Oversea-Chinese Banking Corp.’s $5 billion offer for Hong Kong’s Wing Hang Bank Ltd. seems “fair on both sides,” according to Aberdeen Asset Management Plc, which owns at least 7 percent of both companies.
OCBC’s strategy to expand its business in Greater China “seems sensible,” Hugh Young, a Singapore-based managing director at Aberdeen Asset, said by phone today. “We’re fairly relaxed about the whole thing. Only time will tell whether it’s a good deal.”
Southeast Asia’s second-largest lender offered HK$38.4 billion ($5 billion) yesterday for Wing Hang, the largest takeover of a Hong Kong bank in 13 years. The purchase would allow the Singaporean bank more access to China-related business in the biggest center for offshore yuan trading.
Young declined to comment on whether Aberdeen, Europe’s largest publicly traded money manager, will accept OCBC’s offer. The Singaporean lender already agreed to buy shares amounting to a 2.5 percent stake in Wing Hang from Aberdeen, OCBC said yesterday. Aberdeen owned 7 percent in the Hong Kong bank as of March 26, according to a filing to the city’s Securities & Futures Commission.
The family of Wing Hang’s Chairman Patrick Fung, Bank of New York Mellon Corp. and other investors holding a combined 50.66 percent of the bank have accepted the offer, according to yesterday’s statement. OCBC’s offer of HK$125 for each Wing Hang share was a 1.6 percent premium to the stock’s last traded price on March 28 before a trading halt.
Wing Hang Bank’s investors will be entitled to a dividend of as much as 46 Hong Kong cents per share if the takeover is approved by stockholders, according to yesterday’s statement.
The bid valued Wing Hang at 1.77 times its book value as of Dec. 31 and almost 2 times its net tangible assets, according to figures supplied in the statement. OCBC itself trades for 1.4 times book, data compiled by Bloomberg show.
At 2 times net tangible assets, the offer’s valuation premium was “difficult to justify,” Anand Swaminathan, a Singapore-based analyst at Credit Suisse Group AG, wrote in a report dated today. OCBC will need to sell at least S$2.5 billion ($2 billion) of shares to fund the deal, he said.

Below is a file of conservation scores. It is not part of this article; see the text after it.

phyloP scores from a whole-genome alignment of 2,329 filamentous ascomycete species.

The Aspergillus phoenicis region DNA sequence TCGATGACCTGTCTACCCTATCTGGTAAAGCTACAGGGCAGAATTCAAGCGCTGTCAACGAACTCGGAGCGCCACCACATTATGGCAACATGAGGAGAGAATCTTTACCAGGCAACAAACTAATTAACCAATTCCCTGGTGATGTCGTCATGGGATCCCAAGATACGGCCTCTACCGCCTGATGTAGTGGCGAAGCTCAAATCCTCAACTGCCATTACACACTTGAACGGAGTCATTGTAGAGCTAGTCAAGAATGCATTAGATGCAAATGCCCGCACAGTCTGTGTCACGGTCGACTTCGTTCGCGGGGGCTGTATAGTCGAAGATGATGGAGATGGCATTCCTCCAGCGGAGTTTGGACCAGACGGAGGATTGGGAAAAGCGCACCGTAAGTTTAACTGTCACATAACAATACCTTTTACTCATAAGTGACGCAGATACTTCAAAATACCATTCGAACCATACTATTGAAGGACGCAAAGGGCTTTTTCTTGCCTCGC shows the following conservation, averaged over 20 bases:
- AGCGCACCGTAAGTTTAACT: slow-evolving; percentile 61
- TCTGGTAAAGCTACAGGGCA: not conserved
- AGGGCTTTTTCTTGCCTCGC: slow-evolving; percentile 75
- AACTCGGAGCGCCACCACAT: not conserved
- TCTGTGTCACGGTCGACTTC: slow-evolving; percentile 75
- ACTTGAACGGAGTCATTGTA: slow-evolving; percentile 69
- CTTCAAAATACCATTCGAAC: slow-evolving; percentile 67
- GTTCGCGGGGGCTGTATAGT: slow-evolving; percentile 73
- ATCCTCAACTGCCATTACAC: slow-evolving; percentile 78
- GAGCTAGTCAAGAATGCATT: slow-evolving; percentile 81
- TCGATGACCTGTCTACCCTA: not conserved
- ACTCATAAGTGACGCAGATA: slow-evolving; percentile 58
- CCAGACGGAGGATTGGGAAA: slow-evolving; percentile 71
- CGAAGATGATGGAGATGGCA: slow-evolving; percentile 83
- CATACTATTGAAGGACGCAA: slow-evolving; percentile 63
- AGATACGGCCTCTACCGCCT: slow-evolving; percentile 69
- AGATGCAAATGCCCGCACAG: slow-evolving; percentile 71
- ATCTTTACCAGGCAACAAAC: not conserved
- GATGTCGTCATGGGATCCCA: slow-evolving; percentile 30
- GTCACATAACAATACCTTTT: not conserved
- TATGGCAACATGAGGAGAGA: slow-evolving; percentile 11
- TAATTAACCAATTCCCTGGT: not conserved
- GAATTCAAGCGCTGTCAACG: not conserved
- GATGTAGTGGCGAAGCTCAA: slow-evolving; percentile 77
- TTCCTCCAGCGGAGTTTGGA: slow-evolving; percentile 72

“Potential dilution risk from equity raising is a near-term overhang” for OCBC’s stock, Swaminathan wrote. He cut his share-price target to S$9.30 from S$10.20 and maintained his underperform recommendation.
OCBC shares rose 0.6 percent to S$9.62 as of 11:45 a.m. in Singapore, while Wing Hang gained 0.4 percent to HK$123.70. The Hong Kong lender’s stock surged 49 percent in the year through last week.
The offer will be funded by a combination of debt and equity, OCBC Chief Executive Officer Samuel Tsien told reporters in Singapore yesterday. The amount of stock to be sold will be determined after the completion of the deal, Chief Financial Officer Darren Tan said at the same briefing.
Aberdeen’s Young said his firm will decide whether it will subscribe once OCBC announces details of the fund raising. The fund manager held 7.7 percent of OCBC’s shares as of March 6, according to filings compiled by Bloomberg.
Shares of Aberdeen surged 6.7 percent in London yesterday, the most since Nov. 18, as the company said it lured 1.2 billion pounds ($2 billion) in new funds last month. The firm had about $310 billion of assets at the end of February, according to its website.
OCBC secured preliminary approval from the Hong Kong Monetary Authority for the acquisition, people familiar with the matter said on March 28, leading to an 8.9 percent surge in Wing Hang shares before trading was halted that day. The Singaporean bank entered exclusive talks with Wing Hang’s largest shareholders last year.
Hong Kong lenders are luring overseas buyers seeking to tap the Chinese market as the yuan becomes more widely used for finance. Outstanding loans in Hong Kong made in China’s currency surged 46 percent last year to 115.6 billion yuan ($18.6 billion), HKMA data show. Sales of yuan-denominated debt securities, known as Dim Sum bonds, rose 27 percent.
Wing Hang gives OCBC a network of about 70 branches spanning Hong Kong, Macau and mainland China. Its presence across southern China’s Pearl River Delta makes it a more attractive target than other smaller family-owned banks in the city, Grace Wu, an analyst at Daiwa Capital Markets Hong Kong Ltd., said by phone on Sept. 17.
OCBC expects the purchase to add to per-share earnings and return on equity by 2017, the bank said yesterday. Before taking into account any external funding, the takeover will lower OCBC’s common equity Tier 1 capital adequacy ratio to 11 percent from 14.5 percent, the lender said.
The takeover would be the largest of a Hong Kong bank since DBS Group Holdings Ltd., OCBC’s largest competitor in Singapore, offered $5.3 billion for Dao Heng Bank Group Ltd. in April 2001.
“We believe the acquisition gives OCBC a meaningful foothold in the key Hong Kong and mainland China market and makes the bank more competitive with DBS,” Jim Antos, a Hong Kong-based analyst at Mizuho Securities Asia, wrote in a report today. “The logic of the deal is clear.”